At the end of June, PRI’s new Africa Office welcomed Directors or Probation and Community Service from all over the East African region to Kampala for the PRI’s ExTRA Project End-term Evaluation meeting. The project has focussed on community service as an alternative to imprisonment for petty offences and is now complete after two years of piloting the intervention across Kenya, Uganda and Tanzania.
The event was opened by Africa Programme Manager, Doreen N. Kyazze, and Commissioner Med S. Kaggwa, UN Special Rapporteur on Prisons and Conditions of Detention in Africa, who noted that ‘the problem of overcrowding inside prisons remains a grave and persistent challenge which must be urgently tackled by Governments across the region’.
Delegates from Kenya, Tanzania and Uganda were joined by representatives from Malawi, Namibia, South Sudan and Zimbabwe and also from UNAFRI (the UN African Institute for the Prevention of Crime and Treatment of Offenders) and the Confederation of European Probation (CEP).
After each of the three project countries presented their provisional findings, participants discussed a wide range of issues relating to the successful implementation of non-custodial sentencing options
- What can be done to increase the number of Community Service Orders (CSOs) given by magistrates? How can compliance be improved? How can perceptions of CSOs be changed among different stakeholder groups?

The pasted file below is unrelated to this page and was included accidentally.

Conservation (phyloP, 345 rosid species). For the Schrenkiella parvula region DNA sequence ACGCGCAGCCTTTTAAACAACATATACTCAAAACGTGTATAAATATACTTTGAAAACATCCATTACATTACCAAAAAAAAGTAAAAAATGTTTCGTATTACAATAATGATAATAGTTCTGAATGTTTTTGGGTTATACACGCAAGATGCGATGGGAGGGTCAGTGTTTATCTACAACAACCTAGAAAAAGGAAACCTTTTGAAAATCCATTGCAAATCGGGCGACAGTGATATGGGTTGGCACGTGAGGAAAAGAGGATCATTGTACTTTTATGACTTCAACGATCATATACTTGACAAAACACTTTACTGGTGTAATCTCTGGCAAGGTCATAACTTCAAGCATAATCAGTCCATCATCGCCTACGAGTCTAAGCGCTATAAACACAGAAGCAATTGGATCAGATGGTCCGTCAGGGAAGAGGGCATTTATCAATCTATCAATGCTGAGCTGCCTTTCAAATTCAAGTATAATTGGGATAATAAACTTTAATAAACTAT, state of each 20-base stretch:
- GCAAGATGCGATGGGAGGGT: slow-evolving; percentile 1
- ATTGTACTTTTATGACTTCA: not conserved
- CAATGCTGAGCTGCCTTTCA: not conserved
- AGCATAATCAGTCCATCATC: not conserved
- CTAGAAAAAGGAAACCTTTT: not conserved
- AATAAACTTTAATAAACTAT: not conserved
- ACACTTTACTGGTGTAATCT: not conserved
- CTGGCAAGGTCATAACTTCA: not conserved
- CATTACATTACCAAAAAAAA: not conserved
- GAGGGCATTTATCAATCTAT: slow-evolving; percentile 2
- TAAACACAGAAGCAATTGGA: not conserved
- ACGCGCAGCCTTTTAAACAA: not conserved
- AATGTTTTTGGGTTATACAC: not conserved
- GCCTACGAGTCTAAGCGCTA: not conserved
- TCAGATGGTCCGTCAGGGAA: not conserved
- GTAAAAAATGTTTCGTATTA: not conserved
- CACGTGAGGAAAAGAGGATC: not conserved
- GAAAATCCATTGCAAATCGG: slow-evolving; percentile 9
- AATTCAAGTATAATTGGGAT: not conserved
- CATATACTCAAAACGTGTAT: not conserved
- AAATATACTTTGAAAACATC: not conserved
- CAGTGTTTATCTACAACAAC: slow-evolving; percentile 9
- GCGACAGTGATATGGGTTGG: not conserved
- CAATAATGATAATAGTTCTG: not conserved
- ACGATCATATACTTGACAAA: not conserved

- What are the challenges to ensuring that community service contributes to the decongesting of prisons and how can these be overcome?
- What are challenges to ensuring that a greater number of offenders have access to placements that positively contribute to the community?
- How can local and national leaders be persuaded of the value of community service and the need to invest in it?
- How can community service contribute to reducing poverty related offending and contribute to the SDGs?
- What other alternative non-custodial sanctions would it be beneficial to develop?
An overview of all group discussions can be found here.
The two-day meeting ended with a meeting of the Africa Alternatives to Imprisonment Network, which was formed at a PRI event in 2013. Participants remarked on the great opportunities to share learning and work towards positive reform together.
A final evaluation of the project will be available in August. Read the mid-term evaluation here.
This project was funded by the UK Government (UKAID).